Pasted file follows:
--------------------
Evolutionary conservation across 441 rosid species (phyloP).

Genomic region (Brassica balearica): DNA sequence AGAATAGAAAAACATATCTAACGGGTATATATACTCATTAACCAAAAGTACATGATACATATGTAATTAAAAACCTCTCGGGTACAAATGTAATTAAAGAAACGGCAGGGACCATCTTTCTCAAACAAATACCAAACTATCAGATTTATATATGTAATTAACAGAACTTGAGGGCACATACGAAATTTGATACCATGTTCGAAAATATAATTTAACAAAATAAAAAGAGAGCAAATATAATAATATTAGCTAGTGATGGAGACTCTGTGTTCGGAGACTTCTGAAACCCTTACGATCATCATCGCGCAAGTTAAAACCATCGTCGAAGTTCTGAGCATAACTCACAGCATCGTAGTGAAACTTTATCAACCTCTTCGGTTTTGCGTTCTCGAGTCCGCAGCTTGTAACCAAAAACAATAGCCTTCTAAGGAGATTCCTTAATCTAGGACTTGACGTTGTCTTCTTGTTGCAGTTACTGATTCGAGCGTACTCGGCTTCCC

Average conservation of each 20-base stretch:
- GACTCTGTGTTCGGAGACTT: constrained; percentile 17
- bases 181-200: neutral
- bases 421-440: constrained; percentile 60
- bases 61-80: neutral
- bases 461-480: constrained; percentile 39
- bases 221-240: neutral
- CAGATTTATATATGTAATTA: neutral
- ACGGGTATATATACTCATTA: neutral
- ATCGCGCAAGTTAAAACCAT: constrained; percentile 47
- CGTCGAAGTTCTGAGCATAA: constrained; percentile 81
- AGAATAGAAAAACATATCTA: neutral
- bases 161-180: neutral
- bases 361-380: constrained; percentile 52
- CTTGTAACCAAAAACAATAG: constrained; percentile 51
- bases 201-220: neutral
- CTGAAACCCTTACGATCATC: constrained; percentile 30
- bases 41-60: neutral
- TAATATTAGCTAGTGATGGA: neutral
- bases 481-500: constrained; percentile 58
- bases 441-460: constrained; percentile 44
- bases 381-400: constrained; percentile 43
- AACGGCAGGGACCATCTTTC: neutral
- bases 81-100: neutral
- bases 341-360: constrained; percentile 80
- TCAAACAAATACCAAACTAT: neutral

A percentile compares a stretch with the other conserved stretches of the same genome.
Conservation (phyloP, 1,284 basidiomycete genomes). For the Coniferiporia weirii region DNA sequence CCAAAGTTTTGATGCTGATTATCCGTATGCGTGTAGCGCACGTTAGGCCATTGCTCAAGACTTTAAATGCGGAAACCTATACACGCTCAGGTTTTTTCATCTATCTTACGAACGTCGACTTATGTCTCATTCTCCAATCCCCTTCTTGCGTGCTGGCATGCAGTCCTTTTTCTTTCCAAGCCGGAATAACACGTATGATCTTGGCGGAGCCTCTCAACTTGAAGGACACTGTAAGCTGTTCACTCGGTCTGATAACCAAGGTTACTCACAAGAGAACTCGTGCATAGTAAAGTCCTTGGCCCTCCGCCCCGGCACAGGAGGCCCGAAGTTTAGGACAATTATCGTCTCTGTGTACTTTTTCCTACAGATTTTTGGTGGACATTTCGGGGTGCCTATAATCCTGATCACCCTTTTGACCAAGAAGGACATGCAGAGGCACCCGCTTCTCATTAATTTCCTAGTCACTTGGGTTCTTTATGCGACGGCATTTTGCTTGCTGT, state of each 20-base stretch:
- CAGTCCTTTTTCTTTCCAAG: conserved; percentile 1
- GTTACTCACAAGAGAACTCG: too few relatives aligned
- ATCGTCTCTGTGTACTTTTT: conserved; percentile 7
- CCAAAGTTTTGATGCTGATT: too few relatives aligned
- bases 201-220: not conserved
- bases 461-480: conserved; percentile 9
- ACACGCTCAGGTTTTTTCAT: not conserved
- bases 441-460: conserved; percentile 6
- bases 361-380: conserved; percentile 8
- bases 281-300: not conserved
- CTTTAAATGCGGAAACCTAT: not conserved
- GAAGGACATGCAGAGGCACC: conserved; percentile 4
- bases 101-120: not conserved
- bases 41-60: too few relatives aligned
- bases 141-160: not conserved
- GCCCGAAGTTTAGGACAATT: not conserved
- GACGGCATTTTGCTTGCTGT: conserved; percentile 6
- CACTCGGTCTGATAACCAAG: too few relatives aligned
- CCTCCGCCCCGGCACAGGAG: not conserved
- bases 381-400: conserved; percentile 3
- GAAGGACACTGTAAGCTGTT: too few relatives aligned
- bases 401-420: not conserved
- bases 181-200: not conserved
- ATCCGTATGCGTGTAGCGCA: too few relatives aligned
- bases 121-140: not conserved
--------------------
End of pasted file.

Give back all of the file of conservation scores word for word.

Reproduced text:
Evolutionary conservation across 441 rosid species (phyloP).

Genomic region (Brassica balearica): DNA sequence AGAATAGAAAAACATATCTAACGGGTATATATACTCATTAACCAAAAGTACATGATACATATGTAATTAAAAACCTCTCGGGTACAAATGTAATTAAAGAAACGGCAGGGACCATCTTTCTCAAACAAATACCAAACTATCAGATTTATATATGTAATTAACAGAACTTGAGGGCACATACGAAATTTGATACCATGTTCGAAAATATAATTTAACAAAATAAAAAGAGAGCAAATATAATAATATTAGCTAGTGATGGAGACTCTGTGTTCGGAGACTTCTGAAACCCTTACGATCATCATCGCGCAAGTTAAAACCATCGTCGAAGTTCTGAGCATAACTCACAGCATCGTAGTGAAACTTTATCAACCTCTTCGGTTTTGCGTTCTCGAGTCCGCAGCTTGTAACCAAAAACAATAGCCTTCTAAGGAGATTCCTTAATCTAGGACTTGACGTTGTCTTCTTGTTGCAGTTACTGATTCGAGCGTACTCGGCTTCCC

Average conservation of each 20-base stretch:
- GACTCTGTGTTCGGAGACTT: constrained; percentile 17
- bases 181-200: neutral
- bases 421-440: constrained; percentile 60
- bases 61-80: neutral
- bases 461-480: constrained; percentile 39
- bases 221-240: neutral
- CAGATTTATATATGTAATTA: neutral
- ACGGGTATATATACTCATTA: neutral
- ATCGCGCAAGTTAAAACCAT: constrained; percentile 47
- CGTCGAAGTTCTGAGCATAA: constrained; percentile 81
- AGAATAGAAAAACATATCTA: neutral
- bases 161-180: neutral
- bases 361-380: constrained; percentile 52
- CTTGTAACCAAAAACAATAG: constrained; percentile 51
- bases 201-220: neutral
- CTGAAACCCTTACGATCATC: constrained; percentile 30
- bases 41-60: neutral
- TAATATTAGCTAGTGATGGA: neutral
- bases 481-500: constrained; percentile 58
- bases 441-460: constrained; percentile 44
- bases 381-400: constrained; percentile 43
- AACGGCAGGGACCATCTTTC: neutral
- bases 81-100: neutral
- bases 341-360: constrained; percentile 80
- TCAAACAAATACCAAACTAT: neutral

A percentile compares a stretch with the other conserved stretches of the same genome.
Conservation (phyloP, 1,284 basidiomycete genomes). For the Coniferiporia weirii region DNA sequence CCAAAGTTTTGATGCTGATTATCCGTATGCGTGTAGCGCACGTTAGGCCATTGCTCAAGACTTTAAATGCGGAAACCTATACACGCTCAGGTTTTTTCATCTATCTTACGAACGTCGACTTATGTCTCATTCTCCAATCCCCTTCTTGCGTGCTGGCATGCAGTCCTTTTTCTTTCCAAGCCGGAATAACACGTATGATCTTGGCGGAGCCTCTCAACTTGAAGGACACTGTAAGCTGTTCACTCGGTCTGATAACCAAGGTTACTCACAAGAGAACTCGTGCATAGTAAAGTCCTTGGCCCTCCGCCCCGGCACAGGAGGCCCGAAGTTTAGGACAATTATCGTCTCTGTGTACTTTTTCCTACAGATTTTTGGTGGACATTTCGGGGTGCCTATAATCCTGATCACCCTTTTGACCAAGAAGGACATGCAGAGGCACCCGCTTCTCATTAATTTCCTAGTCACTTGGGTTCTTTATGCGACGGCATTTTGCTTGCTGT, state of each 20-base stretch:
- CAGTCCTTTTTCTTTCCAAG: conserved; percentile 1
- GTTACTCACAAGAGAACTCG: too few relatives aligned
- ATCGTCTCTGTGTACTTTTT: conserved; percentile 7
- CCAAAGTTTTGATGCTGATT: too few relatives aligned
- bases 201-220: not conserved
- bases 461-480: conserved; percentile 9
- ACACGCTCAGGTTTTTTCAT: not conserved
- bases 441-460: conserved; percentile 6
- bases 361-380: conserved; percentile 8
- bases 281-300: not conserved
- CTTTAAATGCGGAAACCTAT: not conserved
- GAAGGACATGCAGAGGCACC: conserved; percentile 4
- bases 101-120: not conserved
- bases 41-60: too few relatives aligned
- bases 141-160: not conserved
- GCCCGAAGTTTAGGACAATT: not conserved
- GACGGCATTTTGCTTGCTGT: conserved; percentile 6
- CACTCGGTCTGATAACCAAG: too few relatives aligned
- CCTCCGCCCCGGCACAGGAG: not conserved
- bases 381-400: conserved; percentile 3
- GAAGGACACTGTAAGCTGTT: too few relatives aligned
- bases 401-420: not conserved
- bases 181-200: not conserved
- ATCCGTATGCGTGTAGCGCA: too few relatives aligned
- bases 121-140: not conserved